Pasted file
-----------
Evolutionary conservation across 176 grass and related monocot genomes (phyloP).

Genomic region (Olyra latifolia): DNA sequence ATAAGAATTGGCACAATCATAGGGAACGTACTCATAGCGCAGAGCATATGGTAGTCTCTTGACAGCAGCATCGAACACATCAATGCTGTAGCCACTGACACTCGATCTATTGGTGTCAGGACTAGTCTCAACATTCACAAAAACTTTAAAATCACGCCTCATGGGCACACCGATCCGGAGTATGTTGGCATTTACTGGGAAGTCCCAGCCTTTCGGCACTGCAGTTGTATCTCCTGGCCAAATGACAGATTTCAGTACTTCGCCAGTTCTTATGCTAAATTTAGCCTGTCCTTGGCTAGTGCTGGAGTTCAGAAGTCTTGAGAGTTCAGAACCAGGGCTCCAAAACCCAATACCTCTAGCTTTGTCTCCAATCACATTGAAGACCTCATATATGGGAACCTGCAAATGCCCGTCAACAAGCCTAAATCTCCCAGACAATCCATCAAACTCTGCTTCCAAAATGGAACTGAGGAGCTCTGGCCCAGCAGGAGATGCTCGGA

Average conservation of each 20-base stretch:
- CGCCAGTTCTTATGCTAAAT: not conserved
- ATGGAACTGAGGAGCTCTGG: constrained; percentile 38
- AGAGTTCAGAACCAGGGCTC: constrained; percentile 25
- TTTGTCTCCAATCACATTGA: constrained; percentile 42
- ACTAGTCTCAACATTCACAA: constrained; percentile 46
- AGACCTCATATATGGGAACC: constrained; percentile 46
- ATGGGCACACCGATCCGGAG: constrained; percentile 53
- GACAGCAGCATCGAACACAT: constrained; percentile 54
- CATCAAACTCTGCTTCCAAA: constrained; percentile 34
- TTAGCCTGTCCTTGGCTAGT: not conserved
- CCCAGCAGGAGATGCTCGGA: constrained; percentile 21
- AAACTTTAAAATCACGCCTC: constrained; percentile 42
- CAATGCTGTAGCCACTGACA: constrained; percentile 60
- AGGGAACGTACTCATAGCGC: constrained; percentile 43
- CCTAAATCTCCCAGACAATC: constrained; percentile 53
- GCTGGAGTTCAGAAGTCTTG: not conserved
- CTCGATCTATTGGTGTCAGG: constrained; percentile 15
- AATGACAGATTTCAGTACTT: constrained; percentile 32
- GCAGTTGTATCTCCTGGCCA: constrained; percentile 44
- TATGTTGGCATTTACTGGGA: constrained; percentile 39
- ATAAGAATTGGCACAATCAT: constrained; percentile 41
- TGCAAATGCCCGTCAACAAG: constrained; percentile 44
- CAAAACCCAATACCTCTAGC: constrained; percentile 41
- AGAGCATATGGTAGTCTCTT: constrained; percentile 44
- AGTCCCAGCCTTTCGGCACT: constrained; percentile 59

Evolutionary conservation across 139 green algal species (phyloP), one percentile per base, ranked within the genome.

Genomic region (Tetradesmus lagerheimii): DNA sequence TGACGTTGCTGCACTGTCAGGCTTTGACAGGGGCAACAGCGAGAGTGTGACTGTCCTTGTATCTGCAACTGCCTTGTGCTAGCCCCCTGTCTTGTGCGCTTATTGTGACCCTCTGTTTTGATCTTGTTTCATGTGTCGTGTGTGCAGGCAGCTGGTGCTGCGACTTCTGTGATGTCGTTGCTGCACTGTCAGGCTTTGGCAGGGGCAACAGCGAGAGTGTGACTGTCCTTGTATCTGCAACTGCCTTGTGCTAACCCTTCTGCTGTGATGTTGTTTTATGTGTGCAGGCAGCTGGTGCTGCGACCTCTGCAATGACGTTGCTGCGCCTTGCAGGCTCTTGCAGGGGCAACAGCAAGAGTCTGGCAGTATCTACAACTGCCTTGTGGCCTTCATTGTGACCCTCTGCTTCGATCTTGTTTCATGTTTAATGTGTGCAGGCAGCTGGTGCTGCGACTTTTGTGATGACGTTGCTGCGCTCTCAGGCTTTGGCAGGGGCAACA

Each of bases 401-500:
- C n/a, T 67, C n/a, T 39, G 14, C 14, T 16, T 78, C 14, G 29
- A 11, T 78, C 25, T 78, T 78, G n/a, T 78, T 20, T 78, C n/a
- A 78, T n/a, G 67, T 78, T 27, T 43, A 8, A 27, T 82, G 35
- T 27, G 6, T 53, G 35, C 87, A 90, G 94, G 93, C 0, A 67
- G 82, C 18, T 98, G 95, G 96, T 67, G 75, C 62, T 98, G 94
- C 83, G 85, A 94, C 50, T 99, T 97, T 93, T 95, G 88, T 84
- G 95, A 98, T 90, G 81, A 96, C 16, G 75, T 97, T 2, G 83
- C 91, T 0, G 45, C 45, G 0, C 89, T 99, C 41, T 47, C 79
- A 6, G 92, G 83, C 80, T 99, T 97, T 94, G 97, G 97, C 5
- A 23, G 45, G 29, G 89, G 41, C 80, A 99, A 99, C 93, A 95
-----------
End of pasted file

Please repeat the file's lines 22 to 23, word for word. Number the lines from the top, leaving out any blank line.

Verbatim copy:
- GCAGTTGTATCTCCTGGCCA: constrained; percentile 44
- TATGTTGGCATTTACTGGGA: constrained; percentile 39